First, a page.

Artigo do tradutor Ros Schwartz sobre tradução literária. Muita coisa que a gente já sabe: uma tradução é uma leitura do texto original e a idéia de transparéncia em tradução é utopia.
Literary translation is about endless choices, weighing up whether to privilege meaning over music, rhythm over rules of grammar, the spirit rather than the letter of the text. The translator is simultaneously reader and writer.
Ele enxerga o trabalho traduzido como uma criação em separado.
In my view, it is important to recognise that a translated work is a separate creation, and that to serve our authors well we must produce a translation that reflects the spirit and intentions of the original while having its own distinctive and coherent “voice.” It should evoke a similar response in the reader to that of the reader of the original work, although the means of achieving this may be different. Especially when it comes to poetry.
O que é uma boa tradução? Segundo ele, não dá pra avaliar se não se sabe a língua original. E como a maioria das discussões críticas não faz referência à qualidade da tradução, de repente a conversa pode estar toda centrada num livro completamente diferente do original.
E na tentativa de fazer uma tradução “redondinha”, o tradutor distorce o texto:
Often, what is termed a “good” translation is one that reads like a piece of seamless English. A “bad” translation is somehow bumpy, or difficult. There’s a fine line between making foreign authors accessible to English-speaking readers and making them sound like English writers. Their rhythms and patterns, their “foreignness” is what makes them interesting. Salman Rushdie wrote: “To unlock a culture you need to understand its untranslatable words,” and that is why he uses a lot of Urdu words in his novels. Publishers and copy-editors do not always agree, and sometimes try to pressure the translator into bowing to what they think readers can cope with and ironing out all the “foreignness.” But if we flatten the text to keep the copy-editor happy, we are, in a way, “colonising” the writer. And this is an ethical problem for translators which calls for vigilance.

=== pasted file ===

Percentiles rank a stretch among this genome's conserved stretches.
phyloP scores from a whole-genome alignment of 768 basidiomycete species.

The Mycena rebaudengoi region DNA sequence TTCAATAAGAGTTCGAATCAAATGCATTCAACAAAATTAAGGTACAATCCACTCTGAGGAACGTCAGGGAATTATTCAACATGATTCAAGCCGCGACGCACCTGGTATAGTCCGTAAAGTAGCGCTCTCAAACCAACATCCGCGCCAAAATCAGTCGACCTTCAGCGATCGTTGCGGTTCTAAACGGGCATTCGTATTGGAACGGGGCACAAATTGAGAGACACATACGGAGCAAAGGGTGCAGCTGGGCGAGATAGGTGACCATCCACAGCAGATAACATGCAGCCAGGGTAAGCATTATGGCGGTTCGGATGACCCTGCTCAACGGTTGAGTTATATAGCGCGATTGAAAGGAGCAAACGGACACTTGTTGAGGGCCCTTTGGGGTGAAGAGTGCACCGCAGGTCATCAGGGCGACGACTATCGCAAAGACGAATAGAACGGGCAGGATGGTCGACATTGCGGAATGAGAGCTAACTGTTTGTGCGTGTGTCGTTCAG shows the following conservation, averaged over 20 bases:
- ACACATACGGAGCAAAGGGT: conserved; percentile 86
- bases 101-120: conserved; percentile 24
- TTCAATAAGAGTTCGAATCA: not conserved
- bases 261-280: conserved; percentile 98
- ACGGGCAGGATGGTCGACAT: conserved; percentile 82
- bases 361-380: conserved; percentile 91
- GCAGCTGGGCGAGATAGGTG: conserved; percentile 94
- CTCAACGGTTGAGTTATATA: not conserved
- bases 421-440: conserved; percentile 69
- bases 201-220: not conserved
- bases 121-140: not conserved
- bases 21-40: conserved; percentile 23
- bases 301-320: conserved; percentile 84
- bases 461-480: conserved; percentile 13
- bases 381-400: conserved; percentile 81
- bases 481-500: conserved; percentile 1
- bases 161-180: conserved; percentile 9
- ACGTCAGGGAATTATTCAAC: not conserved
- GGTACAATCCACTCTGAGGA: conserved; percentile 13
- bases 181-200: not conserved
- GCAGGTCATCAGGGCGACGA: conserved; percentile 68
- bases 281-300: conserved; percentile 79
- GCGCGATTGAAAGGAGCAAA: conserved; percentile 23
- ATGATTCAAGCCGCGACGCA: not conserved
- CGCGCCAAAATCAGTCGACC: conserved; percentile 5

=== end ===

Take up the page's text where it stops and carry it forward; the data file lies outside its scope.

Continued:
I believe translators need to be more explicit about what they do, even writing a foreword or an afterword, to let the reader know how their intervention influences the text. This goes against the grain here in the UK, where one of the great publishing myths is that the public is reluctant to buy foreign authors so it is better not to draw their attention to the fact that a work is a translation.
E ele conclui com uma citação de Nicholas de Lange, fazendo outra comparação entre música e literatura:
People don’t say that there’s a right way or a wrong way to perform a Tchaikovsky symphony. There may be unsuccessful versions of it, but on the whole the good orchestras produce good but totally distinctive renderings. Every soloist performs in a particular, personal way, and that performance is signed by the performer. People will go to a record shop ask for a recording by a specific artist . . . I wonder if there’ll ever be a day when customers go into a bookshop and say they’d like something translated by a particular translator. That responsibility of the performing musician is analogous to the way I see the responsibility of the translator. The translator is giving a personal interpretation, a personal rendition. The text as it exists on the page in the original language is like a musical score, and it’s like the musical score also because it’s locked up, because the English readers don’t have access to it, just as only the few people that can actually read music and hear it in their heads can read the score. It needs to be performed. So it’s there in a potential, and the performance is going to be totally unique and distinctive.
Mas ainda vai levar algum tempo pra que virtuosos da tradução para o português sejam contratados para tais performances. E não é porque não há virtuosos. É que eles precisam comer.